‘June Would Be Clammy, January Crisp’ by Boris Slutsky

June would be clammy, January crisp;

and concrete solid, sand unstable.

For there was order. Real order.

 

People got up and went to work.

And then they watched The Happy Fellas

at cinemas. For there was order.

 

In pedigrees and in parades,

political police, and apparatus,

even in parodies – there was order.

 

People made fun, and were afraid,

only of those they were supposed to,

for there was order, real order.

 

An order of the bent and bashed.

In hours, in minutes, and in seconds,

in years as well, there was real order.

 

It would have gone on without end,

but then a certain person fell,

and all this order went to hell.

 

by Борис Абрамович Слуцкий (Boris Abramovich Slutsky)

(early 1960s)

translated by G. S. Smith


Fun facts: Obviously the ‘certain person’ was Stalin and his era of terror where indeed there was order, compared to the era of thaw, but I was surprised to find actually ‘The Happy Fellas’ actually does exist! It is the 1934 film Веселые ребята a.k.a. ‘Jolly Fellows’ or ‘Funny Boys’ depending on how you choose to translate the title.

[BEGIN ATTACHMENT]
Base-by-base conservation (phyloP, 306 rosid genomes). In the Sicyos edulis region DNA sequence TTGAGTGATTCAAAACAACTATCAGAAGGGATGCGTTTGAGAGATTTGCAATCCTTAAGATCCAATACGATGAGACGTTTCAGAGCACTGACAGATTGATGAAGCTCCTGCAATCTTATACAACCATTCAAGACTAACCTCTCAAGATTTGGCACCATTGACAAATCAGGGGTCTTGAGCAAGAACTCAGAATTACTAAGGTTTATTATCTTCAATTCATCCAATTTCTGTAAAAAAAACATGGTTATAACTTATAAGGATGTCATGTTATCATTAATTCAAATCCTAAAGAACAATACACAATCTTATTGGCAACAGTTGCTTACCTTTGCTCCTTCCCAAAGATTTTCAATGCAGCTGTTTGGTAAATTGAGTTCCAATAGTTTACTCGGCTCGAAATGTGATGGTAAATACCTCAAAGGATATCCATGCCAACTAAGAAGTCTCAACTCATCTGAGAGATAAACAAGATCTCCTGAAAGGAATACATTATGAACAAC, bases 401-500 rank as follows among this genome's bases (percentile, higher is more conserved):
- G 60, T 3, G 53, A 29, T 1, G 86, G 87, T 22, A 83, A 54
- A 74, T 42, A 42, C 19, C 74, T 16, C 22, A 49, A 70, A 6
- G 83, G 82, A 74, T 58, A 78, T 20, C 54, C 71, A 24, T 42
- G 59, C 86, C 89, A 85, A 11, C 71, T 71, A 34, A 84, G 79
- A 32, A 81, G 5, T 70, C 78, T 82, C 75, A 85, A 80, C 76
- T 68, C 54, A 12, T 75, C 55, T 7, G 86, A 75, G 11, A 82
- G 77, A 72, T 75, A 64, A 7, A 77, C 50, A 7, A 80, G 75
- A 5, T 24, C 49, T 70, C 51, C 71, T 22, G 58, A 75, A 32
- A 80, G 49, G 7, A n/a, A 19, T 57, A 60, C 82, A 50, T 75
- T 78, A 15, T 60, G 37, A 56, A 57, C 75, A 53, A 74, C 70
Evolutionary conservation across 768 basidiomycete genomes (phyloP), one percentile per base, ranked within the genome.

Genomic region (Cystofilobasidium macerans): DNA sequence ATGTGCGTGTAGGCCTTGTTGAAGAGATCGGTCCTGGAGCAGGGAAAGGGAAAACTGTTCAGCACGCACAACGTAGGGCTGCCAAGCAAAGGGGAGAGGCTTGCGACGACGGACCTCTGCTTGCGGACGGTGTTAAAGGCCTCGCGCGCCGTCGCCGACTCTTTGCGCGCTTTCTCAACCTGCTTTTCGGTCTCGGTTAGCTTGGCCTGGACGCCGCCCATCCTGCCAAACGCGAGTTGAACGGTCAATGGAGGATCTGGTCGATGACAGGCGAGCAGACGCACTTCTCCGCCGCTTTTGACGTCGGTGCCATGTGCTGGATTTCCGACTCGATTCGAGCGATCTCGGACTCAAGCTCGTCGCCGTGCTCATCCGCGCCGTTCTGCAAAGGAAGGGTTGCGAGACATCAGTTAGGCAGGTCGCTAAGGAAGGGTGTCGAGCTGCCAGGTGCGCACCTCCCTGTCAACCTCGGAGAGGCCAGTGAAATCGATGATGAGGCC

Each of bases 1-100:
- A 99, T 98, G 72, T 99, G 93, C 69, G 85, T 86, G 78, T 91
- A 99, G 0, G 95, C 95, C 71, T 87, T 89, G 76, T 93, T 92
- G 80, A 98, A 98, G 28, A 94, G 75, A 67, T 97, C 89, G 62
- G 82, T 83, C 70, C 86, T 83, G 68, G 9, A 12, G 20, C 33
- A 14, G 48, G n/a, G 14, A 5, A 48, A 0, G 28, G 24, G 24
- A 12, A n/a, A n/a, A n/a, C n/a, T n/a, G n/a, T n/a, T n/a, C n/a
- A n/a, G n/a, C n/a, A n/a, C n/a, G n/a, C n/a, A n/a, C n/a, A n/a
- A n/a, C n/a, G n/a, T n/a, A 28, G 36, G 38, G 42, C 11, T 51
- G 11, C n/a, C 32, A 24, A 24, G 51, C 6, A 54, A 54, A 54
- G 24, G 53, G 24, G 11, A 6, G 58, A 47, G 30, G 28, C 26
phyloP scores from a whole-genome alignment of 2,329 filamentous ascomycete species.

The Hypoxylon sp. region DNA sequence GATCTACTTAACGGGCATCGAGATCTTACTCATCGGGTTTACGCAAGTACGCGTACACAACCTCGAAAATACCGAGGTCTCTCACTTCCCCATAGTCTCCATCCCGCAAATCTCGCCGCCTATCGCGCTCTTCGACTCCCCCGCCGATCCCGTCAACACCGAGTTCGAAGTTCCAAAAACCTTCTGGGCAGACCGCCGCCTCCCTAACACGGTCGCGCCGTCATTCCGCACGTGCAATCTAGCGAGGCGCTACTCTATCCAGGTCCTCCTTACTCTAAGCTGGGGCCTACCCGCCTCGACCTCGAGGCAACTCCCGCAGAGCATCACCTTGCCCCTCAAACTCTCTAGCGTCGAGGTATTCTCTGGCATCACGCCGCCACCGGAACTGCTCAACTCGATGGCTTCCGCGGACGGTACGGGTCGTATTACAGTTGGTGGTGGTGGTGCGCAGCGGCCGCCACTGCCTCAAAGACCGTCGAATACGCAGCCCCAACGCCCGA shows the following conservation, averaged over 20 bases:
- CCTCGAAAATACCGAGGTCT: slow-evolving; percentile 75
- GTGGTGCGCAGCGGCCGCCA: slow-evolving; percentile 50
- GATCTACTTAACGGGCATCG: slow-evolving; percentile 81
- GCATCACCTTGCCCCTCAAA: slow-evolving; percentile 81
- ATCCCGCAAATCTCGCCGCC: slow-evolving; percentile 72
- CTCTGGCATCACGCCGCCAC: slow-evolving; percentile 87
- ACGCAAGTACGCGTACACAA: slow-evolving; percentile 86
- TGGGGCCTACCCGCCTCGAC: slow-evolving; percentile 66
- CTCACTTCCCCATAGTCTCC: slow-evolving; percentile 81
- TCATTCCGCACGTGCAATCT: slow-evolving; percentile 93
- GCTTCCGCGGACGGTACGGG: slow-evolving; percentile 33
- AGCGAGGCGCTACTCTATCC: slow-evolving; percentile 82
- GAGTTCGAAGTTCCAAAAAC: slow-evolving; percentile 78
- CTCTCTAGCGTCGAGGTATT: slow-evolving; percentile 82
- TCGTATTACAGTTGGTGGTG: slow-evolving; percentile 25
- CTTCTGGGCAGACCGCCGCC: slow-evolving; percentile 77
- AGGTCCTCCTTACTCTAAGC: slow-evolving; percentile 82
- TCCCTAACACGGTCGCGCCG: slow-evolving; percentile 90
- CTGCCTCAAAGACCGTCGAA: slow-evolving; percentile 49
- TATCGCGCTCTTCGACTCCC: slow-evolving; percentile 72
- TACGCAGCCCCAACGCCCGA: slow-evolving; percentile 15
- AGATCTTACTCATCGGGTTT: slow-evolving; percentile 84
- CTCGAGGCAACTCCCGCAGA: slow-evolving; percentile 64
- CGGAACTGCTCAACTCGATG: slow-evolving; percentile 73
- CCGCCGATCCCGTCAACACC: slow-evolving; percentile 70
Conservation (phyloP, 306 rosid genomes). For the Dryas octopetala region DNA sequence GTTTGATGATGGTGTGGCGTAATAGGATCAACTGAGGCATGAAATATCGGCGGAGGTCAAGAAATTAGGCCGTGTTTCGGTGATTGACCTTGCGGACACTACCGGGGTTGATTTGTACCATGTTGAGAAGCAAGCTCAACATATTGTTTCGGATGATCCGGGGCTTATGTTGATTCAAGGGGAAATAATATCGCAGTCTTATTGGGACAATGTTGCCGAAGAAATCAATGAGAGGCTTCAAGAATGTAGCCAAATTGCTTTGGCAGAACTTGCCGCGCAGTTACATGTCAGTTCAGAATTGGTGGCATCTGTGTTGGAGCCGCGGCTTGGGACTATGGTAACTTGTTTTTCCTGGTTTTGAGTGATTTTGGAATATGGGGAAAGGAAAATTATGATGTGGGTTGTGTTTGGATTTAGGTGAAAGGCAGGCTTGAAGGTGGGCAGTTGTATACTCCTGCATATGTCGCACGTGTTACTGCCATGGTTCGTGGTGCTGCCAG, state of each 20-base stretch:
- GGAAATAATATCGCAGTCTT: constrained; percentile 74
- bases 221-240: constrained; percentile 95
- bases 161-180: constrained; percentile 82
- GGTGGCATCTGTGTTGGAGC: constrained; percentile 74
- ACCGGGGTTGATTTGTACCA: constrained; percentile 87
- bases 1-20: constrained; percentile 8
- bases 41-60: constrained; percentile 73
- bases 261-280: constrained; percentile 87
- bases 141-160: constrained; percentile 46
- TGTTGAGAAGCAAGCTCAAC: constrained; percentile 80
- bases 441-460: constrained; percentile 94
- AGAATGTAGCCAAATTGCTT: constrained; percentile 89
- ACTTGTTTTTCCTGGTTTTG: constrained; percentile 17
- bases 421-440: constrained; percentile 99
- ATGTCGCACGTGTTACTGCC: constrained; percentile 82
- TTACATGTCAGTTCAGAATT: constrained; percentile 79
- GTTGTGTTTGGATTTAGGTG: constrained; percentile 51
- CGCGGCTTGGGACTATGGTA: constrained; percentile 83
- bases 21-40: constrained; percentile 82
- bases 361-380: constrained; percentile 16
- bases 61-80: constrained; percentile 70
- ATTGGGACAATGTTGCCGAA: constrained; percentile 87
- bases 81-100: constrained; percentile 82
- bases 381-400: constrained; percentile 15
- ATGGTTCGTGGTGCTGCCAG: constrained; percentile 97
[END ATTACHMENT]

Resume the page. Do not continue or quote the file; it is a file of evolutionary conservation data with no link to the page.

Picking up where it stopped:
Jolly Fellows (Russian: Весёлые ребята Vesyolye rebyata), also translated as Happy-Go-Lucky Guys, Moscow Laughs and Jazz Comedy, is a 1934 Soviet musical film, directed by Grigori Aleksandrov and starring his wife Lyubov Orlova, a gifted singer and the first recognized star of Soviet cinema.

The script was written by Aleksandrov, Vladimir Mass, and Nikolai Erdman (whose father briefly appears on screen as a German music teacher). It features several songs which instantly became classics across the Soviet Union. The most famous song — “Kak mnogo devushek khoroshikh” (Such a lot of nice girls) — enjoyed international fame, covered as “Serdtse” (Heart) by Pyotr Leshchenko. Music was by Isaak Dunayevsky, the lyrics were written by the Soviet poet Vasily Lebedev-Kumach.

Both Orlova and her co-star, the jazz singer and comic actor Leonid Utyosov, were propelled to stardom after this movie.